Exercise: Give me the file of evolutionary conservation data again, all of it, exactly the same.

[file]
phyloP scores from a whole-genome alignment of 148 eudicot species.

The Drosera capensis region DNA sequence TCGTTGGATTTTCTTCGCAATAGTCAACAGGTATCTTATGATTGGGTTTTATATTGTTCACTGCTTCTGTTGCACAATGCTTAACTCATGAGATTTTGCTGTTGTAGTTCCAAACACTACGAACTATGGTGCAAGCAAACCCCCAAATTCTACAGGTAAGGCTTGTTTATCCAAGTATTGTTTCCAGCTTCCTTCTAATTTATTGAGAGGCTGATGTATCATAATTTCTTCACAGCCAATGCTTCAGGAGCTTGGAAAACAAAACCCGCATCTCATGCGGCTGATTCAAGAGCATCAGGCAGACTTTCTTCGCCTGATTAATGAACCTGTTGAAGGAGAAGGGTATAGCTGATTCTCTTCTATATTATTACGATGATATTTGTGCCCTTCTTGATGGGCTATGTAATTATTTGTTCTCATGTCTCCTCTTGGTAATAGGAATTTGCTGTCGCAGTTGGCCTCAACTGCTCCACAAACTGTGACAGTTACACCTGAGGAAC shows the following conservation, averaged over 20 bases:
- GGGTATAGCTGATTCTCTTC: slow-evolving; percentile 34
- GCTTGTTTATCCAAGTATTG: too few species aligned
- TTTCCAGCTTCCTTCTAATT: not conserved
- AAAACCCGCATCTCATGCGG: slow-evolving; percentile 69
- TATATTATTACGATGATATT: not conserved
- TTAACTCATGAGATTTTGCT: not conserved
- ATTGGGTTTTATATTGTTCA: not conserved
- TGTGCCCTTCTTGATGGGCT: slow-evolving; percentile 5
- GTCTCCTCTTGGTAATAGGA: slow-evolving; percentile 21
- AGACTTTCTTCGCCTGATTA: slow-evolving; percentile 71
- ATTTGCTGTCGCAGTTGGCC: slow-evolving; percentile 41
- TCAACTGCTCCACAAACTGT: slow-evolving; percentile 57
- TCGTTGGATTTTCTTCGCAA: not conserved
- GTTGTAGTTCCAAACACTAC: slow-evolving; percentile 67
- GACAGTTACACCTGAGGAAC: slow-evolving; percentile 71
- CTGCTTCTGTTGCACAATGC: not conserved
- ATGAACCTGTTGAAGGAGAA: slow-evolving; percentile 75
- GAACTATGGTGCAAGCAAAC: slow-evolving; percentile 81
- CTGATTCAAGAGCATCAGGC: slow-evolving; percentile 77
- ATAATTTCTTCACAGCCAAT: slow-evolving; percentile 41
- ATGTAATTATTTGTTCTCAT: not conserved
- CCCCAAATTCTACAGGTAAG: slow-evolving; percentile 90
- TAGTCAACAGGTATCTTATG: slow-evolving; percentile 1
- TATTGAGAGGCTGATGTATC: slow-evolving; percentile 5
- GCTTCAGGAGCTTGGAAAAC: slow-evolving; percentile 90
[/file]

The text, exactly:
phyloP scores from a whole-genome alignment of 148 eudicot species.

The Drosera capensis region DNA sequence TCGTTGGATTTTCTTCGCAATAGTCAACAGGTATCTTATGATTGGGTTTTATATTGTTCACTGCTTCTGTTGCACAATGCTTAACTCATGAGATTTTGCTGTTGTAGTTCCAAACACTACGAACTATGGTGCAAGCAAACCCCCAAATTCTACAGGTAAGGCTTGTTTATCCAAGTATTGTTTCCAGCTTCCTTCTAATTTATTGAGAGGCTGATGTATCATAATTTCTTCACAGCCAATGCTTCAGGAGCTTGGAAAACAAAACCCGCATCTCATGCGGCTGATTCAAGAGCATCAGGCAGACTTTCTTCGCCTGATTAATGAACCTGTTGAAGGAGAAGGGTATAGCTGATTCTCTTCTATATTATTACGATGATATTTGTGCCCTTCTTGATGGGCTATGTAATTATTTGTTCTCATGTCTCCTCTTGGTAATAGGAATTTGCTGTCGCAGTTGGCCTCAACTGCTCCACAAACTGTGACAGTTACACCTGAGGAAC shows the following conservation, averaged over 20 bases:
- GGGTATAGCTGATTCTCTTC: slow-evolving; percentile 34
- GCTTGTTTATCCAAGTATTG: too few species aligned
- TTTCCAGCTTCCTTCTAATT: not conserved
- AAAACCCGCATCTCATGCGG: slow-evolving; percentile 69
- TATATTATTACGATGATATT: not conserved
- TTAACTCATGAGATTTTGCT: not conserved
- ATTGGGTTTTATATTGTTCA: not conserved
- TGTGCCCTTCTTGATGGGCT: slow-evolving; percentile 5
- GTCTCCTCTTGGTAATAGGA: slow-evolving; percentile 21
- AGACTTTCTTCGCCTGATTA: slow-evolving; percentile 71
- ATTTGCTGTCGCAGTTGGCC: slow-evolving; percentile 41
- TCAACTGCTCCACAAACTGT: slow-evolving; percentile 57
- TCGTTGGATTTTCTTCGCAA: not conserved
- GTTGTAGTTCCAAACACTAC: slow-evolving; percentile 67
- GACAGTTACACCTGAGGAAC: slow-evolving; percentile 71
- CTGCTTCTGTTGCACAATGC: not conserved
- ATGAACCTGTTGAAGGAGAA: slow-evolving; percentile 75
- GAACTATGGTGCAAGCAAAC: slow-evolving; percentile 81
- CTGATTCAAGAGCATCAGGC: slow-evolving; percentile 77
- ATAATTTCTTCACAGCCAAT: slow-evolving; percentile 41
- ATGTAATTATTTGTTCTCAT: not conserved
- CCCCAAATTCTACAGGTAAG: slow-evolving; percentile 90
- TAGTCAACAGGTATCTTATG: slow-evolving; percentile 1
- TATTGAGAGGCTGATGTATC: slow-evolving; percentile 5
- GCTTCAGGAGCTTGGAAAAC: slow-evolving; percentile 90